Photography is utilized to eternalize moments, granting them the ability to withstand time. We hold these memories in a sacred place, protecting them from the influence of the external world. The downfall of preserving memory is that it prevents us from moving forward in time, forbidding us to create new memories. The ephemeral way of life inspires me to create images; the problem with still imagery is that it doesn’t tell the whole truth of the moment, only a fragment. These moments are more than just one click of a button; they can sometimes span the course of a whole year. Time is a construct created by humans to help us keep track of the sacred moments in our past, present and future.
I began to explore this idea of time as being sacred in the summer of 2016, in the place it all began: Gray Skull Island. A small river island owned by my family and a place I spent a lot of time as a child with my grandfather. He taught me that time is precious and that we will never get these moments back so it’s important to appreciate life and the time you have to share with the people that you love. When I feel nostalgic it’s these places that I long for, my grandfather’s river island, the river that I spent my summers as a young adult, the pool that I shared a really intimate moment with a former lover—the idea of home. Time can be cruel, casting aside a moment in an instant just to move on to the next one. I began to think about how to prevent time from changing my memories, to further the idea of nostalgia. I would perform rituals at these places to allow me to meditate and just be present in the moment, rather than focusing behind a viewfinder the entire time. I began working with branches, weaving them to create a sacred space, the idea of a circle in pagan rituals is to cast out evil, to protect what is in the center.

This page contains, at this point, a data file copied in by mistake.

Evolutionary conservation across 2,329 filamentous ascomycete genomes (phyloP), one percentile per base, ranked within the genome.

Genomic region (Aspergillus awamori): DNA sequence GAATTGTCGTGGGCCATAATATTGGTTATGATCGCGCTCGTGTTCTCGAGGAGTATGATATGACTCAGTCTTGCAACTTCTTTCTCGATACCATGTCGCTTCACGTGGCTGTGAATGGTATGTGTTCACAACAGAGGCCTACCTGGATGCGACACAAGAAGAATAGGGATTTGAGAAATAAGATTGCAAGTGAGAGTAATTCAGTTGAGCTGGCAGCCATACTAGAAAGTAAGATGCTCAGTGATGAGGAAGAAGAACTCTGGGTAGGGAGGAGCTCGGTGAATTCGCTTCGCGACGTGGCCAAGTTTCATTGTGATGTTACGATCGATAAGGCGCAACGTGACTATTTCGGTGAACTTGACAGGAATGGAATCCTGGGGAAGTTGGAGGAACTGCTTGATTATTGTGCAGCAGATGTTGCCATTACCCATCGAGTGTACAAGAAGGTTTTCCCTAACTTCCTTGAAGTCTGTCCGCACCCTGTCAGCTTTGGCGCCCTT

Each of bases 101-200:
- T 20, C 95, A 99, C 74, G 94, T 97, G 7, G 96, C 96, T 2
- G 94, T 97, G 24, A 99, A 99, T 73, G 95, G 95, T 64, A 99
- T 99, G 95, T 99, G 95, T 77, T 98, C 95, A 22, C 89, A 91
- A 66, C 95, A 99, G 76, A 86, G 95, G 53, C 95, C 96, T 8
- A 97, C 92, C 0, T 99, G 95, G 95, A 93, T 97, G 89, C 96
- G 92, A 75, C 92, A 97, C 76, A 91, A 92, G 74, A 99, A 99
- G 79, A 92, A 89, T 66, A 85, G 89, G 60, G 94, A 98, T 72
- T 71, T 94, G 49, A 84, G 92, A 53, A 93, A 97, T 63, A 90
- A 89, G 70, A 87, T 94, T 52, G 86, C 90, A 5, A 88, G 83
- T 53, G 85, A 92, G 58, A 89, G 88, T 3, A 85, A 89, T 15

We have a sacred relationship with many different things: memories, our spirit, the earth, and life itself. A photograph is a moment in time that no longer exists, much like the idea of nostalgia. When we feel nostalgic we have a sense of longing for a home that was never real, a moment in time that we think is how we remember it, but in fact we may be remembering it wrong. Furthermore, the question of real versus fictitious moments comes to question in my work. Is anything I am showing you real—or perhaps it is just a figment of my imagination, a confabulation of a moment that never existed.
I chose to display my videos in these circles made out of branches and adorned them with nostalgic objects. I used very specific objects from my past, a bouquet of flower my current lover brought me on our first date. And sand dollars I collected on the central coast with a former lover. Not only are these objects important to me, they are also common objects that people collect to help create beautiful memories. The photographs have been displayed in a shrine like structure, to allow the audience to see them as sacred images. I did this to protect my memories, to preserve them as I remember them, to prevent them from being swept up in the tides of time.
(The Documentation of the work in the gallery will happen around April).